Different between “Deductive Reasoning” and “Inductive Reasoning” – Explained!
For example, if you decide to build a bookcase, you are unlikely to nail or screw boards together at random in the hope that the finished product will serve your purposes. Instead, you will develop mental representations to guide your efforts, such as a visual image of the finished product and general principles for its successful construction (e.g., “build from the bottom up”).
1. Deductive Reasoning:
Two types of reasoning underlie many of our attempts to make decisions and solve problems. In deductive reasoning, we reason from the top down, that is, from general principles to a conclusion about a specific case. When people reason deductively, they begin with a set of premises (propositions assumed to be true) and determine what the premises imply about a specific situation.
Deductive reasoning is the basis of formal mathematics and logic. Logicians regard it as the strongest and most valid form of reasoning because the conclusion cannot be false if the premises (factual statements) are true. More formally, the underlying deductive principle may be stated: Given the general proposition “if X then Y,” if X occurs, then you can infer Y. Thus, to use a classic deductive argument, or syllogism,
If all humans are mortal (first premise), and
If Socrates is a human (second premise),
Then Socrates must be mortal (conclusion).
2. Inductive Reasoning:
In inductive reasoning, we reason from the bottom up, starting with specific facts and trying to develop a general principle. Scientists use induction when they discover general principles, or laws, as a result of observing a number of specific instances of a phenomenon.
After Ivan Pavlov observed repeatedly that the dogs in his laboratory began to salivate when approached by the experimenter who fed them, he began to think in terms of a general principle that eventually became the foundation of classical conditioning (repeated CS-UCS pairings produce a CR).
A college student who experiences repeated negative consequences when she gets drunk may eventually conclude that binge drinking is a high-risk behavior to be avoided.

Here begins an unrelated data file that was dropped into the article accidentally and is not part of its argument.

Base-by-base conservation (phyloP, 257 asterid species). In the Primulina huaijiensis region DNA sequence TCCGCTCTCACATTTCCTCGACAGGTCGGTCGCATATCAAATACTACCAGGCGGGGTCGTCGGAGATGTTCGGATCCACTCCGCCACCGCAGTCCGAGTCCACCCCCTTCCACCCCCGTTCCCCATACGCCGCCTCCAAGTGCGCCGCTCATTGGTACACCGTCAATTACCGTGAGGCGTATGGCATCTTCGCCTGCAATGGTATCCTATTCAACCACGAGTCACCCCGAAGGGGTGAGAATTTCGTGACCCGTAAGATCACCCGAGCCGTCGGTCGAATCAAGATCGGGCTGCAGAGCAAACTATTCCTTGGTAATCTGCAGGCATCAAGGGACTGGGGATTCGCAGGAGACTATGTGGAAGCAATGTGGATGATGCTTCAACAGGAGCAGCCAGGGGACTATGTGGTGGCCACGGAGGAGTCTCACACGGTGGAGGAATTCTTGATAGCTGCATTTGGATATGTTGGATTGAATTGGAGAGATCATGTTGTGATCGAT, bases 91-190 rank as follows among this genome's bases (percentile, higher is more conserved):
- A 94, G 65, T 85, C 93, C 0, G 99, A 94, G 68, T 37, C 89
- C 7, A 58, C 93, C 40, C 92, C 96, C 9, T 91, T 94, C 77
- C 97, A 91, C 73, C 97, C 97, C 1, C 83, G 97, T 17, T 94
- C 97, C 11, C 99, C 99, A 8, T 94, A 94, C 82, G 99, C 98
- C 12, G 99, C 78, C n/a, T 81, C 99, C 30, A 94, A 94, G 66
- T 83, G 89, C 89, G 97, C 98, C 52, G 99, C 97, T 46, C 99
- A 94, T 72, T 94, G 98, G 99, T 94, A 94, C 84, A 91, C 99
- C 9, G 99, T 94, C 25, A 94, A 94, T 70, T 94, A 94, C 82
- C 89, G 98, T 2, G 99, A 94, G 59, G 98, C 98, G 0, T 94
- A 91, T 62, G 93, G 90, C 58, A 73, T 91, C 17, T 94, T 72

An important difference between deductive and inductive reasoning lies in the certainty of the results. Deductive conclusions are certain to be true if the premises are true, but inductive reasoning leads to likelihood rather than certainty.
Even if we reason inductively in a flawless manner, the possibility of error always remains because some new observation may disprove our conclusion. Thus, you may observe that every person named Jordan you have ever met has blue eyes, but it would obviously be inaccurate to reason that, therefore, all people named Jordan have blue eyes.
In daily life and in science, inductive and deductive reasoning may be used at different points in problem solving and decision making. For example, psychologists often make informal observations (e.g., hearing about crime victims like Kitty Genovese who do not receive help when many bystanders are present). These specific observations may prompt them to construct an initial explanation (e.g., diffusion of responsibility) for the observed phenomenon.
This is inductive reasoning, so the explanation could be wrong even if it is consistent with all the known facts. Therefore, scientists move to a deductive process in which they design experiments to formally test specific if-then hypotheses, moving now from a general explanatory principle to a specific observation (the experiment’s results). If the results of these experimental tests do not support their hypotheses, they conclude that their explanation or theory cannot the correct and needs to be revised or discarded.